NEW ORLEANSDrug addiction affects millions of people around the world, causing numerous problems ranging from emotional and psychological difficulties to physical and health issues. Initial drug use can be motivated by curiosity or peer pressure, but in some animals, such as rats, it can also be the result of a stressful early life event, such as social isolation. A new study examines the impact of social isolation on the animal's response to cocaine.
The study, Social Isolation During Perinatal Development Alters the Behavioral Response to Cocaine in Juvenile Rats, was conducted by Natasha Lugo-Escobar, Nicole Carreras and Annabell C. Segarra, University of Puerto Rico, School of Medicine, Rio Piedras, PR. The team will present its findings at the 122nd Annual Meeting of the American Physiological Society (APS; www.the-aps.org/press), which is part of the Experimental Biology 2009 scientific conference. The meeting will be held April 18-22, 2009 in New Orleans.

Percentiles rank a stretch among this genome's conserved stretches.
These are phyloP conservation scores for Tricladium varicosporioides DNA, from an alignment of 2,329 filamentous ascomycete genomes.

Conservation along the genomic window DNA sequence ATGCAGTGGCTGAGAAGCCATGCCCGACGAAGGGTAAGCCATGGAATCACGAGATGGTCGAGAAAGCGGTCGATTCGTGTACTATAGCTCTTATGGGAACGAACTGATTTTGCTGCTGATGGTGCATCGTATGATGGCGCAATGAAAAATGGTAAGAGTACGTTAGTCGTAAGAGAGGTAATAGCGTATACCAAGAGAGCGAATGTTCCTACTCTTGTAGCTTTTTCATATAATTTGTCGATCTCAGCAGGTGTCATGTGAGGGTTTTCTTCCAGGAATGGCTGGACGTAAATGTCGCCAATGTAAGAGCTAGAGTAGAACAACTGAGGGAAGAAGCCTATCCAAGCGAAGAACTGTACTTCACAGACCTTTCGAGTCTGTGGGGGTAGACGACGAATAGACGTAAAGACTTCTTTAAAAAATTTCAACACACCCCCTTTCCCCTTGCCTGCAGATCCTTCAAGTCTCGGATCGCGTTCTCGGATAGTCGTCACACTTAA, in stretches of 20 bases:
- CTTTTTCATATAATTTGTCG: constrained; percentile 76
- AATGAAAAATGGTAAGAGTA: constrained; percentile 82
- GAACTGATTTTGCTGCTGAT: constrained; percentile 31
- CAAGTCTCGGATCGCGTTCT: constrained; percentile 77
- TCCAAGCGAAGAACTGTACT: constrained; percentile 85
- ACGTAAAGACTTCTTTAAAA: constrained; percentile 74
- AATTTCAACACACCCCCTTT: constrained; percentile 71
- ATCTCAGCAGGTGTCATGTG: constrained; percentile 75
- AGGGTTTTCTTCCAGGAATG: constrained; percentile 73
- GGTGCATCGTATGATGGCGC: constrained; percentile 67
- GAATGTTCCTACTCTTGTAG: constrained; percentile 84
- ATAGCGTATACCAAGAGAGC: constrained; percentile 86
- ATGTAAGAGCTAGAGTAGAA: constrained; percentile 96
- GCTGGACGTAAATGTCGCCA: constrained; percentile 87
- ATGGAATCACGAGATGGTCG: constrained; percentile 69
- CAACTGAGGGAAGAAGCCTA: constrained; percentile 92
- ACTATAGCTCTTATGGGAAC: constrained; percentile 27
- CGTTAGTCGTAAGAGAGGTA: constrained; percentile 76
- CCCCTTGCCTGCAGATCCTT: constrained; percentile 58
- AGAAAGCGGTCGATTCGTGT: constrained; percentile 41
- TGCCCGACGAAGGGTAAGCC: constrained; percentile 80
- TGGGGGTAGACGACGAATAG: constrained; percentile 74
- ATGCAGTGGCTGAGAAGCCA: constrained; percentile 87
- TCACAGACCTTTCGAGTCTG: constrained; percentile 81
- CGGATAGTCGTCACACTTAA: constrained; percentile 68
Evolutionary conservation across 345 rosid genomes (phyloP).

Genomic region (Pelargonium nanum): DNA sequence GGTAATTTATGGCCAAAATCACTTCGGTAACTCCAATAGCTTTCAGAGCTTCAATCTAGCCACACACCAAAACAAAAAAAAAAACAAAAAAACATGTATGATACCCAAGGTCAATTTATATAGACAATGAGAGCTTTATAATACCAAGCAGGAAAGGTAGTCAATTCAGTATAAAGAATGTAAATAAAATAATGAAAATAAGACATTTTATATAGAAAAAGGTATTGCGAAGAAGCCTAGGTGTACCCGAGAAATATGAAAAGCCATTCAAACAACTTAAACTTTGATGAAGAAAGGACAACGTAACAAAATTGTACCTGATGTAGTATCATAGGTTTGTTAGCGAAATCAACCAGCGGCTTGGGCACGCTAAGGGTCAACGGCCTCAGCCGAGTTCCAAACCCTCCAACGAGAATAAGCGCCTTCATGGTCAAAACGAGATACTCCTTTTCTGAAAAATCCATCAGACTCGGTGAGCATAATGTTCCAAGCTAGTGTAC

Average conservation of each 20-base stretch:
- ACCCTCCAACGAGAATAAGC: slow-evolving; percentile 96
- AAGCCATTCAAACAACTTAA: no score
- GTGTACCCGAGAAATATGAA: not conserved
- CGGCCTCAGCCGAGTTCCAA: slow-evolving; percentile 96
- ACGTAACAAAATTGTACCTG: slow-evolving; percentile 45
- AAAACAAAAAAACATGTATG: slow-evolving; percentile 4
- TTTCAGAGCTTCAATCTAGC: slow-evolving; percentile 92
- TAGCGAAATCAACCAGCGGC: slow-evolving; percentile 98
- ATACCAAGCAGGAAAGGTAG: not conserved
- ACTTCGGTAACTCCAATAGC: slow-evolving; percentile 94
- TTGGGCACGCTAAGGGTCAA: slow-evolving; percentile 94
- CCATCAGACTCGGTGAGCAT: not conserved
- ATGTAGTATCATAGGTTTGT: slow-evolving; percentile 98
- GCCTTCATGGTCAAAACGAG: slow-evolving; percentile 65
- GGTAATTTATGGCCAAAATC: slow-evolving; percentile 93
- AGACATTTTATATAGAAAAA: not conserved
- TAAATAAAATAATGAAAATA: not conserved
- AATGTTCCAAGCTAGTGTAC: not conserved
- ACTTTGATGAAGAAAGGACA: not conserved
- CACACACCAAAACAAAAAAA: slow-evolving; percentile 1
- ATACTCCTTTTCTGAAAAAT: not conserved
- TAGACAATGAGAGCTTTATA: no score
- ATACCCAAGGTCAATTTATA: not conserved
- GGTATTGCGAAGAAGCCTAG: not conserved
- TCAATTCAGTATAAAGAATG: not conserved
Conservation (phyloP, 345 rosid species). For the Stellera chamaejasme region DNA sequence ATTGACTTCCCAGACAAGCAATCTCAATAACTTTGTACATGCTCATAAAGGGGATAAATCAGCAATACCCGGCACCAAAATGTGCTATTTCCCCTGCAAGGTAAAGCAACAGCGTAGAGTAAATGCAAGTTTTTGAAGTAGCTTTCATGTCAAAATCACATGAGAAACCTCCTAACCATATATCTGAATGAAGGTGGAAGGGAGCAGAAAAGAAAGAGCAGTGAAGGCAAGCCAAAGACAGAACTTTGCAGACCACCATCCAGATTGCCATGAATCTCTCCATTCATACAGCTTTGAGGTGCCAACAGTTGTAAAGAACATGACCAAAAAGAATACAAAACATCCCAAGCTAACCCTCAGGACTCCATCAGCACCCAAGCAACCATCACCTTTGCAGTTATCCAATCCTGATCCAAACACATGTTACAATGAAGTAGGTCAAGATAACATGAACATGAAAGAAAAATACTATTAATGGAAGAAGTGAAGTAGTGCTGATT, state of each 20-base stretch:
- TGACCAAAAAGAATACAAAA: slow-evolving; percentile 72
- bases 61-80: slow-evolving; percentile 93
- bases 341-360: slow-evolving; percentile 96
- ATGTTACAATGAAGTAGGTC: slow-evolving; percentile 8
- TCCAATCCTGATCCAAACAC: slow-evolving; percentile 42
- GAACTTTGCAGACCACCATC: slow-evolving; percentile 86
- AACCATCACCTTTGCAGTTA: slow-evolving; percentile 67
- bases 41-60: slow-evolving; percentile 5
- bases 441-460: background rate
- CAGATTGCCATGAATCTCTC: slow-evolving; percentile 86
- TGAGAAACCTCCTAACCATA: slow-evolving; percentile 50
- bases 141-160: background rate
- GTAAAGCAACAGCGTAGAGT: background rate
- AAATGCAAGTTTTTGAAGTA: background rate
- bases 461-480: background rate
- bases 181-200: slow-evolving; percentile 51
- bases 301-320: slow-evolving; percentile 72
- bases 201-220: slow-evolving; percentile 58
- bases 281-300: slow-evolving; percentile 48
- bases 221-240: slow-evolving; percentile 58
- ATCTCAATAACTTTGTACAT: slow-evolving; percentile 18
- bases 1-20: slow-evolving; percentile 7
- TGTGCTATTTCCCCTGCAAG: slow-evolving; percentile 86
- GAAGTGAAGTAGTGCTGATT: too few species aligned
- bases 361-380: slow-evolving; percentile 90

Drugs of abuse act on the reward centers of the brain. These areas are normally involved in mediating pleasure, and also regulate the psycho-stimulant effects of drugs such as cocaine. Stress is known to enhance drug seeking behavior, as well as the psychostimulant effects of cocaine. Since rats are social animals, isolation was used as a stressor to explore the association between stress during development and susceptibility to the psychostimulant effects of drugs of abuse, such as cocaine.
Rats were stressed: (1) as fetuses (by housing the pregnant mother alone), (2) as neonates (by isolating newborn rats for 1 hr daily during the first 9 days of life) or as adolescents (by housing each rat separately during days 21-35). Two additional groups: (4) isolated as fetuses, neonates and adolescents and (5) controls - not isolated during any developmental period, comprised the 5 groups studied. When rats reac
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American Physiological Society